To the conservatives of today, who also believe in the evil inclination that lurks inside us all, removing both the legal and moral prohibitions and stigmas against entering a changing room of the other gender, is to invite disaster. Such conservatives believe that the issue of whether to alter one of our oldest and most axiomatic institutions, namely separating men and women while undressing, in order to satisfy a tiny percentage of our population, is one that should be resolved by common sense, and above all should not be difficult. The absurdity of doing so is clear. But as Burke said

“Because half a dozen grasshoppers under a fern make the field ring with their importunate chink, whilst thousands of great cattle, reposed beneath the shadow of the British oak, chew the cud and are silent, pray do not imagine that those who make the noise are the only inhabitants of the field; that, of course, they are many in number; or that, after all, they are other than the little, shrivelled, meagre, hopping, though loud and troublesome, insects of the hour.” (Burke, 1790)

The conservatives are concerned with opening the floodgates to impropriety for the convenience of only a tiny number of people. If these floodgates are opened, they believe, the passions and appetites people have for sex, especially men, will run amok and lead to the worst of places.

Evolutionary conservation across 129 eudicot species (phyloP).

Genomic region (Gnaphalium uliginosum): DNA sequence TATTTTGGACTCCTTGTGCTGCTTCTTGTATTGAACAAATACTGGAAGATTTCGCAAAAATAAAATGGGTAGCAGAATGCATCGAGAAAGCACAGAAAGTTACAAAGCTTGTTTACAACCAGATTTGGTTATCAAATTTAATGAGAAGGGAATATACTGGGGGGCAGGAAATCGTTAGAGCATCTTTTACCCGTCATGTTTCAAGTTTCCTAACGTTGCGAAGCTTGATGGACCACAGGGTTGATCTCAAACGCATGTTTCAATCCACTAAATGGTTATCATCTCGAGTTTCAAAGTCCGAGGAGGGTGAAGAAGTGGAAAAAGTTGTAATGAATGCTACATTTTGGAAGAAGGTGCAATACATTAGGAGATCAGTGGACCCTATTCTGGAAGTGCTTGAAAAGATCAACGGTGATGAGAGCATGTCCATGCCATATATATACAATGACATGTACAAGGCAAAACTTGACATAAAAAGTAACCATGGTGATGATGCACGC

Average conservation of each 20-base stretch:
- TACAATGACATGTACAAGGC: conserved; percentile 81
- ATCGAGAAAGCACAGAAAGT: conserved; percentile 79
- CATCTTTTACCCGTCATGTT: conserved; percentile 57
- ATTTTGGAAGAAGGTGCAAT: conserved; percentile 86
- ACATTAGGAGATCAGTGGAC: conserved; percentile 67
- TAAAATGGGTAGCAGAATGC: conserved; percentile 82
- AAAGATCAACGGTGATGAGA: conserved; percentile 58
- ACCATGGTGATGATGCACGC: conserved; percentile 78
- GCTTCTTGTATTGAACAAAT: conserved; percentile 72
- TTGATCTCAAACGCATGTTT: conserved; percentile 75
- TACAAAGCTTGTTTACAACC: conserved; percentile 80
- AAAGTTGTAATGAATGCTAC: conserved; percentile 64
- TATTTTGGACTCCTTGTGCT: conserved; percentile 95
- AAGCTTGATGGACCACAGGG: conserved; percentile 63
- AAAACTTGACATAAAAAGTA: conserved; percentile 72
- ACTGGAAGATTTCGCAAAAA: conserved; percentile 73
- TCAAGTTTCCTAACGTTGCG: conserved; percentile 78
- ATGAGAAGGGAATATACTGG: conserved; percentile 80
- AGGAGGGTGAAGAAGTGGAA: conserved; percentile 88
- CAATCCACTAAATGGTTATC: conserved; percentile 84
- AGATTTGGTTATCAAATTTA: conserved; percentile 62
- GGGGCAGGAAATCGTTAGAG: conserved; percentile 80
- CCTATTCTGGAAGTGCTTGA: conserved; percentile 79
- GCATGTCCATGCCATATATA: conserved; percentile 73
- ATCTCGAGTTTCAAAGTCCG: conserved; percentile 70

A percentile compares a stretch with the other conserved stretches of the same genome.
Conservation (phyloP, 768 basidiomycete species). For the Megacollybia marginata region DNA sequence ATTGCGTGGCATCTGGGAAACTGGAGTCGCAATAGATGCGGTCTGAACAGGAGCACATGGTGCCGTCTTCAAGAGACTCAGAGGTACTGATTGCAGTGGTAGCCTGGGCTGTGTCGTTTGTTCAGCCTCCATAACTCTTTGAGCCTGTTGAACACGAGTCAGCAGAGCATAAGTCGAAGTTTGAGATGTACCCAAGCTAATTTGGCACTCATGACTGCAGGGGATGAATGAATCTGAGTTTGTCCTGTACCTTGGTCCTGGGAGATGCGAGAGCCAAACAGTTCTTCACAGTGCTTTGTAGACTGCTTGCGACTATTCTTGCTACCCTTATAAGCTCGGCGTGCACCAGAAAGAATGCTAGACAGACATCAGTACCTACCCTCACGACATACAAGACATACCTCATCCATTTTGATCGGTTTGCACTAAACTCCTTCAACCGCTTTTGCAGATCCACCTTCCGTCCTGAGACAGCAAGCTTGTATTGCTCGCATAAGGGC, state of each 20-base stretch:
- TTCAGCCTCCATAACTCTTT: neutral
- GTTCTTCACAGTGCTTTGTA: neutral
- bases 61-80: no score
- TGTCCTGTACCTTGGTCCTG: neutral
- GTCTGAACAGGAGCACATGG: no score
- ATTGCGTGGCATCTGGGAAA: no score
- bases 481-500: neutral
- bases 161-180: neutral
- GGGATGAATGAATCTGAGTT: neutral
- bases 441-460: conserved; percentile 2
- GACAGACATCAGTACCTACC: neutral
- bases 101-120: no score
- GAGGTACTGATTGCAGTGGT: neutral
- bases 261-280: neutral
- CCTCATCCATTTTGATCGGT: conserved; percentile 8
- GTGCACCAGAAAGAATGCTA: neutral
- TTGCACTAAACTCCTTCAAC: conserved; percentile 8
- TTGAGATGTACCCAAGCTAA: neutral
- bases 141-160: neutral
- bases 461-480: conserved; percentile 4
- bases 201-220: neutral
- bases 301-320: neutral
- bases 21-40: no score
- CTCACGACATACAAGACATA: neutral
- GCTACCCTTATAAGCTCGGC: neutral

It should be axiomatic that allowing a person to pick and choose his or her restroom of choice will help only a small few, yet open many to danger. In their zeal to show how virtuous and kind they are, the left thinks they are, as Burke said, “combating prejudice, but you are at war with nature” (1790, p. 47). The left, ever in denial about human nature, willfully pretends it does not know the nature of men. By this intentional ostrich-like burying of its head in the sand, it is enabling actual predatory behavior and encouraging real rape-culture.

Perhaps it has less to do with right and wrong, and more to do with beating your opponent. Burke once said that there are those “who are more angry with those who differ from them in their particular plans and systems, than displeased with those who attack our common hope” (1790, p. 150). This underutilized quote articulates the idea that we are often more concerned with winning and defeating the opposition than in doing what is right.

G.K. Chesterton ( 1874-1936 ) once said,